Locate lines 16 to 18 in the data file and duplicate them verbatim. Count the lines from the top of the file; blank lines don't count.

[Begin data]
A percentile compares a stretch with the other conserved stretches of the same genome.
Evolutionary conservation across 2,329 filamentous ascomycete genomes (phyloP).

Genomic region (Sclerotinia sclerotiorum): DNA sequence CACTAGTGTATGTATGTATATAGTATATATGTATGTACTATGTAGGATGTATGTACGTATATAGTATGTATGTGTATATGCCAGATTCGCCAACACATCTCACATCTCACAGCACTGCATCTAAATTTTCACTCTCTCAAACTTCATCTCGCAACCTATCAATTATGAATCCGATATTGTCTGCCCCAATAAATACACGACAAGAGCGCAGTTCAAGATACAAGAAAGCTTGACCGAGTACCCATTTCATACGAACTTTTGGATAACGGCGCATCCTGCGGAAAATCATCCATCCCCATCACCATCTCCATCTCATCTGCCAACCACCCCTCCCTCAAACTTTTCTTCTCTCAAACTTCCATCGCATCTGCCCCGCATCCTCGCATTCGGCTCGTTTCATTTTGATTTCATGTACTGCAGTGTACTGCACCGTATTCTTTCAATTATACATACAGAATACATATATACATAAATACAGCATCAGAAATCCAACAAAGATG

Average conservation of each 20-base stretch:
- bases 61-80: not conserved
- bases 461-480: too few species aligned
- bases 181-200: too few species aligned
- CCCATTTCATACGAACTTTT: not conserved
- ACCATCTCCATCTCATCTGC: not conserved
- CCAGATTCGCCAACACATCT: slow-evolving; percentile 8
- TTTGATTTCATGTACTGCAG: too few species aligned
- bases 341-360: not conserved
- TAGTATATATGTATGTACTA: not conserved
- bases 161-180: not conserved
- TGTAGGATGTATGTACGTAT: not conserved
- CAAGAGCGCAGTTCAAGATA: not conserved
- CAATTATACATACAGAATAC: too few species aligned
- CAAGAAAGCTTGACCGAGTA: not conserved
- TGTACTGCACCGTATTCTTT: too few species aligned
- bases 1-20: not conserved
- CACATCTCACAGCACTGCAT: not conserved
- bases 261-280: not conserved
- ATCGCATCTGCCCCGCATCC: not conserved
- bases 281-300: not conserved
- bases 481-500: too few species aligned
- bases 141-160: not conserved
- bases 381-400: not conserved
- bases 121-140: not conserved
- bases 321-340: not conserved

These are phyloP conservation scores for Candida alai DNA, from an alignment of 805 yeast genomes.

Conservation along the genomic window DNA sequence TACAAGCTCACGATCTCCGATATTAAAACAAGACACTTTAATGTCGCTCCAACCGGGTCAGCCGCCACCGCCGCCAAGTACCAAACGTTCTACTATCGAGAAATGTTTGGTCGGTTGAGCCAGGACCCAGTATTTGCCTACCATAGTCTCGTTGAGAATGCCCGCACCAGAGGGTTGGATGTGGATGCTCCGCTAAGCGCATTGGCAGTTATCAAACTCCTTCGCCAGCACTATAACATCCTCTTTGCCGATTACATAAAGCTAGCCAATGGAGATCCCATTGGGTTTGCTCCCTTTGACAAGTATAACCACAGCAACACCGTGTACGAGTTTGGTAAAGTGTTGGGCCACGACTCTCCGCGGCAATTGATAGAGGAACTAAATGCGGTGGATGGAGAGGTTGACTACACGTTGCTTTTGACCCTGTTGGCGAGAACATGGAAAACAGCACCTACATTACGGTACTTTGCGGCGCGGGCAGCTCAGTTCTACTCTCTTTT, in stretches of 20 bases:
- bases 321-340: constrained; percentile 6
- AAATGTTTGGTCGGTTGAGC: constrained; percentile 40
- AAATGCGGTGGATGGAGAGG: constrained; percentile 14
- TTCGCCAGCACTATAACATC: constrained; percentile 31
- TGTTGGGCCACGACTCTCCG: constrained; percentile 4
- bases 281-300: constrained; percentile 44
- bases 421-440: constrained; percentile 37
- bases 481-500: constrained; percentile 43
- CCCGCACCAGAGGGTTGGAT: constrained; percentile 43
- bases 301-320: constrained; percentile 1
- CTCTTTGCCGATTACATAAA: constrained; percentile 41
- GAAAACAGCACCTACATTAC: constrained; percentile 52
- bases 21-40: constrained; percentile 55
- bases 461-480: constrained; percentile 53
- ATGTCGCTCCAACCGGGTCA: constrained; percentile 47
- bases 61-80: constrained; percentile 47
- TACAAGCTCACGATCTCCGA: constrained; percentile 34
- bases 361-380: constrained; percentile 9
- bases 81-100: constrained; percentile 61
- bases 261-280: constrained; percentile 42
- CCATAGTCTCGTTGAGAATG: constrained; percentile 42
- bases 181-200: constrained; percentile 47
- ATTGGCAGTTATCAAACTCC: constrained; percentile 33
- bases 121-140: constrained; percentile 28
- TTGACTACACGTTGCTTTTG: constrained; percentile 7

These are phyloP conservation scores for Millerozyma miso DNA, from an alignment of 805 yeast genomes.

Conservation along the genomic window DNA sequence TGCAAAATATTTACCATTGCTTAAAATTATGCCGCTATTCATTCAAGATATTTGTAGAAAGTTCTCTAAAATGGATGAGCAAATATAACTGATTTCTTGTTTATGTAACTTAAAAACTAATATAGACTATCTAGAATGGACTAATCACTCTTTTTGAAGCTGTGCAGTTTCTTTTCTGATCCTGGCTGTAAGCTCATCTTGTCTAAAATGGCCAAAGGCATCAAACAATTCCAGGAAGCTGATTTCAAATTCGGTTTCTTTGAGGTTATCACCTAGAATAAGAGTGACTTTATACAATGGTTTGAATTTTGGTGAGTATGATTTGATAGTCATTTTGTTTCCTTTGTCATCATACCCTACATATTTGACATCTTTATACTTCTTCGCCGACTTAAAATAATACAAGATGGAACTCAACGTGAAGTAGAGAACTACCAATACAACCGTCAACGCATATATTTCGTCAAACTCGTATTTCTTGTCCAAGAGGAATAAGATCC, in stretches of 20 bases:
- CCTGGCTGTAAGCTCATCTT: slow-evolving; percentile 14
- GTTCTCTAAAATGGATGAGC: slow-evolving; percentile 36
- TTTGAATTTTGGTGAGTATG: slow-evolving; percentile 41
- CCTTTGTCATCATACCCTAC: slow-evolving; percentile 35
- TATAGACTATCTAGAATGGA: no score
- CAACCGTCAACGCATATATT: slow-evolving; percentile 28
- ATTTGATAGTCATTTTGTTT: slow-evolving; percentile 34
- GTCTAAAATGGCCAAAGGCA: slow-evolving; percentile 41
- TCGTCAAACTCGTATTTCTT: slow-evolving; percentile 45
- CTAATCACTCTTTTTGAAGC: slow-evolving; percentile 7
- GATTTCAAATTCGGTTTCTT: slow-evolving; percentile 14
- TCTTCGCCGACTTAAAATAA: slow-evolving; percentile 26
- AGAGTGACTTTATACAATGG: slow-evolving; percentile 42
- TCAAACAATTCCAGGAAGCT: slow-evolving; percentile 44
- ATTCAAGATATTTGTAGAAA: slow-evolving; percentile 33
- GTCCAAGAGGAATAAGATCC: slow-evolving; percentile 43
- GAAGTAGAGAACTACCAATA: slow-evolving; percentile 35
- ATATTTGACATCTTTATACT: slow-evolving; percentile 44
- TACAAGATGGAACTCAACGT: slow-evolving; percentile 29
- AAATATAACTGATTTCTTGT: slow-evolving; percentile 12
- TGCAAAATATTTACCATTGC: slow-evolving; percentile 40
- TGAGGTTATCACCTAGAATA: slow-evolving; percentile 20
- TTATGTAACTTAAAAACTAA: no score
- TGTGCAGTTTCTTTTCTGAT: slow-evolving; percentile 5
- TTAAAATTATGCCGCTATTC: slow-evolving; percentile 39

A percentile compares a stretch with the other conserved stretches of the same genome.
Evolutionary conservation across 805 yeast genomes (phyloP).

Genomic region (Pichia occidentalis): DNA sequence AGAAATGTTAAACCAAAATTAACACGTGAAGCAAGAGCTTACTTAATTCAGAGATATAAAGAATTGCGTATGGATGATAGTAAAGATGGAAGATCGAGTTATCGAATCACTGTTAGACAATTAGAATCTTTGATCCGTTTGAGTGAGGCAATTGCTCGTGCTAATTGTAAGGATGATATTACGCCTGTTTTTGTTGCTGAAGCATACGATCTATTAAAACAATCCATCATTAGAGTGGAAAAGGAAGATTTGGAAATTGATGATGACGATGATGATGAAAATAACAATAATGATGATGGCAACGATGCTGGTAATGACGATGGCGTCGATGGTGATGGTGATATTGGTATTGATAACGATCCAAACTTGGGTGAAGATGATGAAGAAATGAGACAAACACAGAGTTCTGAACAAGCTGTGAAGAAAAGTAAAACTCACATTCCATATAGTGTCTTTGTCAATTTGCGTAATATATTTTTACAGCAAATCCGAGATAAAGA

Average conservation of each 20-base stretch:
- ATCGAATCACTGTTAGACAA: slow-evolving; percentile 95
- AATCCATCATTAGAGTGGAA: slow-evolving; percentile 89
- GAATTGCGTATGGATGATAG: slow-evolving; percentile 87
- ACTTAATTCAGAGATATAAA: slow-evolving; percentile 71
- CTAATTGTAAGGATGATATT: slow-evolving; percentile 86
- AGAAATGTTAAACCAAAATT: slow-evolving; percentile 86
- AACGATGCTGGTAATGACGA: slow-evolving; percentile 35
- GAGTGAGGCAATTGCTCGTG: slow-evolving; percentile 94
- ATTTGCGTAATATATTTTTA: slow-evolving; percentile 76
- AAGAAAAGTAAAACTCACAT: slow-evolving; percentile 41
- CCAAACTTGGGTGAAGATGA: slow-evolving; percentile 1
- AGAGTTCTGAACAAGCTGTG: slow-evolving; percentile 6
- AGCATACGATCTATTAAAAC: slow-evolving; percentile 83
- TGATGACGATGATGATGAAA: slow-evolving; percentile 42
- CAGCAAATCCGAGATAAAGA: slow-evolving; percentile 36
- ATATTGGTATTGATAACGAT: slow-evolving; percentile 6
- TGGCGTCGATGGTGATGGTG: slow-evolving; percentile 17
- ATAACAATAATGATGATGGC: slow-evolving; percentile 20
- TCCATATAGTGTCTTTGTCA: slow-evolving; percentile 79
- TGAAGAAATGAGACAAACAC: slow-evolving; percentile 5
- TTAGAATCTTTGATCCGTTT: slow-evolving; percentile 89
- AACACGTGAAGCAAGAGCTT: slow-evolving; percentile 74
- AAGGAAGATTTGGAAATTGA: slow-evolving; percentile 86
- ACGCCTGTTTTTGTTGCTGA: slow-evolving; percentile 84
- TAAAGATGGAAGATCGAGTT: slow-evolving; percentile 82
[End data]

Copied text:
- CAAGAGCGCAGTTCAAGATA: not conserved
- CAATTATACATACAGAATAC: too few species aligned
- CAAGAAAGCTTGACCGAGTA: not conserved